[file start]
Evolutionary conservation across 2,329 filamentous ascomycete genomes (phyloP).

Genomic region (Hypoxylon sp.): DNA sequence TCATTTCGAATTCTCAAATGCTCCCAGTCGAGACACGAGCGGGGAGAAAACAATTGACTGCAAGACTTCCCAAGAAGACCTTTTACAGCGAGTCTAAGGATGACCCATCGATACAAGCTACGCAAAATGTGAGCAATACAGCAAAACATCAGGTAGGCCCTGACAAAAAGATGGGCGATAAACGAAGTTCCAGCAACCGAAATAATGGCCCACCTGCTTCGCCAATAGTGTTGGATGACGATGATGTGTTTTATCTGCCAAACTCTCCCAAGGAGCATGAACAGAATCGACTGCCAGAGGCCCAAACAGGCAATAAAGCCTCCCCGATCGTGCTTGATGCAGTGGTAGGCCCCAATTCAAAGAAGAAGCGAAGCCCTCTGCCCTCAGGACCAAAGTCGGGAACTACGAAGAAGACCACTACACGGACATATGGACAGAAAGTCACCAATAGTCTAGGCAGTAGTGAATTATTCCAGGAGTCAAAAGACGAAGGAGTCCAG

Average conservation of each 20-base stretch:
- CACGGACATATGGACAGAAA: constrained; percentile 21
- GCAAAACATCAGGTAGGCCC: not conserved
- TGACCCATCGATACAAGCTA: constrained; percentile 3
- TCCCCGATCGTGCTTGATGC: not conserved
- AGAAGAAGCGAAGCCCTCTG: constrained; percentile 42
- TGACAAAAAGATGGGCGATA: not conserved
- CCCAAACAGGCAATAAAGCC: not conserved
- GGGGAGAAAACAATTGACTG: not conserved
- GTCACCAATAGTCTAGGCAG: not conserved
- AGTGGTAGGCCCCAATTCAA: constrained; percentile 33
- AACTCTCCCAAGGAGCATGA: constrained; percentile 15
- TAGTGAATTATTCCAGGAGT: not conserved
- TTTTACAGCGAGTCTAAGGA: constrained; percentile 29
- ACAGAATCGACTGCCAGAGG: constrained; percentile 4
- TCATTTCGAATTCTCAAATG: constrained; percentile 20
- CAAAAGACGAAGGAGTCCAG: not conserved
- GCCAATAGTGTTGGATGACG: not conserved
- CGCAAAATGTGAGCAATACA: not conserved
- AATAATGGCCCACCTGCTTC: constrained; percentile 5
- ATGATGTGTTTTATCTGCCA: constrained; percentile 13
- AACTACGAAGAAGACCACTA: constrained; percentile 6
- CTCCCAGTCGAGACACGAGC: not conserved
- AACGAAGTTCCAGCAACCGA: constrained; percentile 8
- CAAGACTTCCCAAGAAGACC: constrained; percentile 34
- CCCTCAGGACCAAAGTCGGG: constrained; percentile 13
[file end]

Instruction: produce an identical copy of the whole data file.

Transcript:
Evolutionary conservation across 2,329 filamentous ascomycete genomes (phyloP).

Genomic region (Hypoxylon sp.): DNA sequence TCATTTCGAATTCTCAAATGCTCCCAGTCGAGACACGAGCGGGGAGAAAACAATTGACTGCAAGACTTCCCAAGAAGACCTTTTACAGCGAGTCTAAGGATGACCCATCGATACAAGCTACGCAAAATGTGAGCAATACAGCAAAACATCAGGTAGGCCCTGACAAAAAGATGGGCGATAAACGAAGTTCCAGCAACCGAAATAATGGCCCACCTGCTTCGCCAATAGTGTTGGATGACGATGATGTGTTTTATCTGCCAAACTCTCCCAAGGAGCATGAACAGAATCGACTGCCAGAGGCCCAAACAGGCAATAAAGCCTCCCCGATCGTGCTTGATGCAGTGGTAGGCCCCAATTCAAAGAAGAAGCGAAGCCCTCTGCCCTCAGGACCAAAGTCGGGAACTACGAAGAAGACCACTACACGGACATATGGACAGAAAGTCACCAATAGTCTAGGCAGTAGTGAATTATTCCAGGAGTCAAAAGACGAAGGAGTCCAG

Average conservation of each 20-base stretch:
- CACGGACATATGGACAGAAA: constrained; percentile 21
- GCAAAACATCAGGTAGGCCC: not conserved
- TGACCCATCGATACAAGCTA: constrained; percentile 3
- TCCCCGATCGTGCTTGATGC: not conserved
- AGAAGAAGCGAAGCCCTCTG: constrained; percentile 42
- TGACAAAAAGATGGGCGATA: not conserved
- CCCAAACAGGCAATAAAGCC: not conserved
- GGGGAGAAAACAATTGACTG: not conserved
- GTCACCAATAGTCTAGGCAG: not conserved
- AGTGGTAGGCCCCAATTCAA: constrained; percentile 33
- AACTCTCCCAAGGAGCATGA: constrained; percentile 15
- TAGTGAATTATTCCAGGAGT: not conserved
- TTTTACAGCGAGTCTAAGGA: constrained; percentile 29
- ACAGAATCGACTGCCAGAGG: constrained; percentile 4
- TCATTTCGAATTCTCAAATG: constrained; percentile 20
- CAAAAGACGAAGGAGTCCAG: not conserved
- GCCAATAGTGTTGGATGACG: not conserved
- CGCAAAATGTGAGCAATACA: not conserved
- AATAATGGCCCACCTGCTTC: constrained; percentile 5
- ATGATGTGTTTTATCTGCCA: constrained; percentile 13
- AACTACGAAGAAGACCACTA: constrained; percentile 6
- CTCCCAGTCGAGACACGAGC: not conserved
- AACGAAGTTCCAGCAACCGA: constrained; percentile 8
- CAAGACTTCCCAAGAAGACC: constrained; percentile 34
- CCCTCAGGACCAAAGTCGGG: constrained; percentile 13